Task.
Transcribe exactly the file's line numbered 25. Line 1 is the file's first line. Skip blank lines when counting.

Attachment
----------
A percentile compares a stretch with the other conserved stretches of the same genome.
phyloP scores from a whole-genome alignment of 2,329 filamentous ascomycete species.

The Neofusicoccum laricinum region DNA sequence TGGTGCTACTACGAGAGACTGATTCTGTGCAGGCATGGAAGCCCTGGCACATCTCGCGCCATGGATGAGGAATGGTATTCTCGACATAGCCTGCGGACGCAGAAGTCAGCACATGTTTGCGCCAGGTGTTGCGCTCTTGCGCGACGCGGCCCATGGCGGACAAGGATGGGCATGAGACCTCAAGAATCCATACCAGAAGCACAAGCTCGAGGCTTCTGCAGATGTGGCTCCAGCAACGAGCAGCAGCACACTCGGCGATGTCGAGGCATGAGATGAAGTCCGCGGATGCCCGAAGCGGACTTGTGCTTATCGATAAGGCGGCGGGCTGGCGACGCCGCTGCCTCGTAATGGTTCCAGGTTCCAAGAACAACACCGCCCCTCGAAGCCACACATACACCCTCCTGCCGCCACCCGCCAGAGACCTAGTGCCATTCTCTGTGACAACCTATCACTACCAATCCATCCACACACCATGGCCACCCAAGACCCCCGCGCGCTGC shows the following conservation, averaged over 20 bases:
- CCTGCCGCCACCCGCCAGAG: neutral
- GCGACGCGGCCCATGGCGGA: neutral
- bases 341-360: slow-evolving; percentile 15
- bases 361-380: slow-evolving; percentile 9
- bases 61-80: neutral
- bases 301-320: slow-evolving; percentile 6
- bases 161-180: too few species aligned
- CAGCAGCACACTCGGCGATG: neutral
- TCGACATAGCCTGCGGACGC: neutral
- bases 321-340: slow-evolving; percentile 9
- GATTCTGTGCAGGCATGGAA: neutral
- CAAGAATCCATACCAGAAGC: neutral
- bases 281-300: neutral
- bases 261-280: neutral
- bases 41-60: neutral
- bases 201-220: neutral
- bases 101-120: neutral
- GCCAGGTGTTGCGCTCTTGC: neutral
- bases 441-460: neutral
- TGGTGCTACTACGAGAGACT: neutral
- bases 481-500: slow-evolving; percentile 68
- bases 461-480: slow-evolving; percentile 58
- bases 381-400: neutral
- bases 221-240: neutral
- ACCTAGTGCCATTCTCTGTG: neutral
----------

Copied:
- bases 461-480: slow-evolving; percentile 58